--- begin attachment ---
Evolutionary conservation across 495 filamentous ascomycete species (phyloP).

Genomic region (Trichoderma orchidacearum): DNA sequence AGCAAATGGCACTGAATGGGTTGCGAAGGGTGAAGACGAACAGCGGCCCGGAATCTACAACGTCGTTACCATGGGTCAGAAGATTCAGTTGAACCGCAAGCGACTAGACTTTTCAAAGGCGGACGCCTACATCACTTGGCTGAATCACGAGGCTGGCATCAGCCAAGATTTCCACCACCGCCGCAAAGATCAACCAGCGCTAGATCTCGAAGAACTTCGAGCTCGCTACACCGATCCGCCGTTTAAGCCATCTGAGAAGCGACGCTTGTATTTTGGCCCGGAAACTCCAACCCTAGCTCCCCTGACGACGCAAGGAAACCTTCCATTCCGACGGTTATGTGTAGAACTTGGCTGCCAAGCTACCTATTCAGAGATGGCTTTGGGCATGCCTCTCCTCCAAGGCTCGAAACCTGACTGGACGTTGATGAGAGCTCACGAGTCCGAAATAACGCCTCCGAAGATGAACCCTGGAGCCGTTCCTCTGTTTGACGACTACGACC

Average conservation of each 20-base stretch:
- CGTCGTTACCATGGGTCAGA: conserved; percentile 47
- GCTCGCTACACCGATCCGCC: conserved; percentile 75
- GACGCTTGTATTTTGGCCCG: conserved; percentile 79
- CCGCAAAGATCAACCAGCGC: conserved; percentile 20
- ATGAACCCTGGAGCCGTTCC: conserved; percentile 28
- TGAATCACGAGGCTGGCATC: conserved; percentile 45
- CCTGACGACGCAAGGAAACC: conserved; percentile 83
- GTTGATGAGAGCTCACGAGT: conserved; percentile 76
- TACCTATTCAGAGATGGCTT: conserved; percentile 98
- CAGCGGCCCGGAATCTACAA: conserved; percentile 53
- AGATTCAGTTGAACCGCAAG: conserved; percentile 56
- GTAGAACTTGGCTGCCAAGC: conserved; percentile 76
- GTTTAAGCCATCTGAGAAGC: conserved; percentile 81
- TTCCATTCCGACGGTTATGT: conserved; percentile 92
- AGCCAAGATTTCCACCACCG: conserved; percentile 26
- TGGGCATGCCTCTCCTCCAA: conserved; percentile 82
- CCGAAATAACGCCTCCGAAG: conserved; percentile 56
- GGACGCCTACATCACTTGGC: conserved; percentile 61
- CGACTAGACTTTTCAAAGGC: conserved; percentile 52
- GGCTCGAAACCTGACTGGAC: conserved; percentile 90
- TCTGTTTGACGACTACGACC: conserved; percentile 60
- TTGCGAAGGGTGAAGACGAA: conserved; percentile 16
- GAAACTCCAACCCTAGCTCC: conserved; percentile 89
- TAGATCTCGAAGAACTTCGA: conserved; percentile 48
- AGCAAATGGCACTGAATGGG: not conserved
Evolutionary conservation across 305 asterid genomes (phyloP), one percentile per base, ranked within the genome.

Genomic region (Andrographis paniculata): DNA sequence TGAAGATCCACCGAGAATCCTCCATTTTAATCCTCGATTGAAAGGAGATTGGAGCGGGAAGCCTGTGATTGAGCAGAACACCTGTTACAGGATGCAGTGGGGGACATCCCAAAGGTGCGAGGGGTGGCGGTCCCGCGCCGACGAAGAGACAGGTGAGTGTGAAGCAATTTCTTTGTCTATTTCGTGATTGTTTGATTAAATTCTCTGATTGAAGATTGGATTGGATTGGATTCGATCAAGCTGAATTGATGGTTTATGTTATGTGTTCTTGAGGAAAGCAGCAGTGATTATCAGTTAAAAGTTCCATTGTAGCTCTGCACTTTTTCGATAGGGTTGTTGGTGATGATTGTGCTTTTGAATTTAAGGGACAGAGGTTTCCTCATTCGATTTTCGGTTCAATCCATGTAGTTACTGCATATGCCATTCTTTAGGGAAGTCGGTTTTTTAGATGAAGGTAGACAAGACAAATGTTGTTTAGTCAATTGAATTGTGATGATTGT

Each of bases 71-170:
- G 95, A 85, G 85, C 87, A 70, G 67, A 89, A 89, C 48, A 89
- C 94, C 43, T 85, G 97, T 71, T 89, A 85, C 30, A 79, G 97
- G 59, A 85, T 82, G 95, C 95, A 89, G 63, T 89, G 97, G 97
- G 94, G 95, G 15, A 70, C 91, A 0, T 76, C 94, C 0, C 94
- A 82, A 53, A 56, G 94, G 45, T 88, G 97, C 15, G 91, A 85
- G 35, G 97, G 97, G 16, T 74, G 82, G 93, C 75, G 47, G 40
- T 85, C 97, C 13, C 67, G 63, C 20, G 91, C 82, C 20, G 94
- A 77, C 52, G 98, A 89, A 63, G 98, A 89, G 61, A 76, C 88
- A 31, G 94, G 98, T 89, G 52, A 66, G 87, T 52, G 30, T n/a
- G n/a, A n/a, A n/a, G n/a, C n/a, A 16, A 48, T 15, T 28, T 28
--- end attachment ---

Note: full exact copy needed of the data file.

Evolutionary conservation across 495 filamentous ascomycete species (phyloP).

Genomic region (Trichoderma orchidacearum): DNA sequence AGCAAATGGCACTGAATGGGTTGCGAAGGGTGAAGACGAACAGCGGCCCGGAATCTACAACGTCGTTACCATGGGTCAGAAGATTCAGTTGAACCGCAAGCGACTAGACTTTTCAAAGGCGGACGCCTACATCACTTGGCTGAATCACGAGGCTGGCATCAGCCAAGATTTCCACCACCGCCGCAAAGATCAACCAGCGCTAGATCTCGAAGAACTTCGAGCTCGCTACACCGATCCGCCGTTTAAGCCATCTGAGAAGCGACGCTTGTATTTTGGCCCGGAAACTCCAACCCTAGCTCCCCTGACGACGCAAGGAAACCTTCCATTCCGACGGTTATGTGTAGAACTTGGCTGCCAAGCTACCTATTCAGAGATGGCTTTGGGCATGCCTCTCCTCCAAGGCTCGAAACCTGACTGGACGTTGATGAGAGCTCACGAGTCCGAAATAACGCCTCCGAAGATGAACCCTGGAGCCGTTCCTCTGTTTGACGACTACGACC

Average conservation of each 20-base stretch:
- CGTCGTTACCATGGGTCAGA: conserved; percentile 47
- GCTCGCTACACCGATCCGCC: conserved; percentile 75
- GACGCTTGTATTTTGGCCCG: conserved; percentile 79
- CCGCAAAGATCAACCAGCGC: conserved; percentile 20
- ATGAACCCTGGAGCCGTTCC: conserved; percentile 28
- TGAATCACGAGGCTGGCATC: conserved; percentile 45
- CCTGACGACGCAAGGAAACC: conserved; percentile 83
- GTTGATGAGAGCTCACGAGT: conserved; percentile 76
- TACCTATTCAGAGATGGCTT: conserved; percentile 98
- CAGCGGCCCGGAATCTACAA: conserved; percentile 53
- AGATTCAGTTGAACCGCAAG: conserved; percentile 56
- GTAGAACTTGGCTGCCAAGC: conserved; percentile 76
- GTTTAAGCCATCTGAGAAGC: conserved; percentile 81
- TTCCATTCCGACGGTTATGT: conserved; percentile 92
- AGCCAAGATTTCCACCACCG: conserved; percentile 26
- TGGGCATGCCTCTCCTCCAA: conserved; percentile 82
- CCGAAATAACGCCTCCGAAG: conserved; percentile 56
- GGACGCCTACATCACTTGGC: conserved; percentile 61
- CGACTAGACTTTTCAAAGGC: conserved; percentile 52
- GGCTCGAAACCTGACTGGAC: conserved; percentile 90
- TCTGTTTGACGACTACGACC: conserved; percentile 60
- TTGCGAAGGGTGAAGACGAA: conserved; percentile 16
- GAAACTCCAACCCTAGCTCC: conserved; percentile 89
- TAGATCTCGAAGAACTTCGA: conserved; percentile 48
- AGCAAATGGCACTGAATGGG: not conserved
Evolutionary conservation across 305 asterid genomes (phyloP), one percentile per base, ranked within the genome.

Genomic region (Andrographis paniculata): DNA sequence TGAAGATCCACCGAGAATCCTCCATTTTAATCCTCGATTGAAAGGAGATTGGAGCGGGAAGCCTGTGATTGAGCAGAACACCTGTTACAGGATGCAGTGGGGGACATCCCAAAGGTGCGAGGGGTGGCGGTCCCGCGCCGACGAAGAGACAGGTGAGTGTGAAGCAATTTCTTTGTCTATTTCGTGATTGTTTGATTAAATTCTCTGATTGAAGATTGGATTGGATTGGATTCGATCAAGCTGAATTGATGGTTTATGTTATGTGTTCTTGAGGAAAGCAGCAGTGATTATCAGTTAAAAGTTCCATTGTAGCTCTGCACTTTTTCGATAGGGTTGTTGGTGATGATTGTGCTTTTGAATTTAAGGGACAGAGGTTTCCTCATTCGATTTTCGGTTCAATCCATGTAGTTACTGCATATGCCATTCTTTAGGGAAGTCGGTTTTTTAGATGAAGGTAGACAAGACAAATGTTGTTTAGTCAATTGAATTGTGATGATTGT

Each of bases 71-170:
- G 95, A 85, G 85, C 87, A 70, G 67, A 89, A 89, C 48, A 89
- C 94, C 43, T 85, G 97, T 71, T 89, A 85, C 30, A 79, G 97
- G 59, A 85, T 82, G 95, C 95, A 89, G 63, T 89, G 97, G 97
- G 94, G 95, G 15, A 70, C 91, A 0, T 76, C 94, C 0, C 94
- A 82, A 53, A 56, G 94, G 45, T 88, G 97, C 15, G 91, A 85
- G 35, G 97, G 97, G 16, T 74, G 82, G 93, C 75, G 47, G 40
- T 85, C 97, C 13, C 67, G 63, C 20, G 91, C 82, C 20, G 94
- A 77, C 52, G 98, A 89, A 63, G 98, A 89, G 61, A 76, C 88
- A 31, G 94, G 98, T 89, G 52, A 66, G 87, T 52, G 30, T n/a
- G n/a, A n/a, A n/a, G n/a, C n/a, A 16, A 48, T 15, T 28, T 28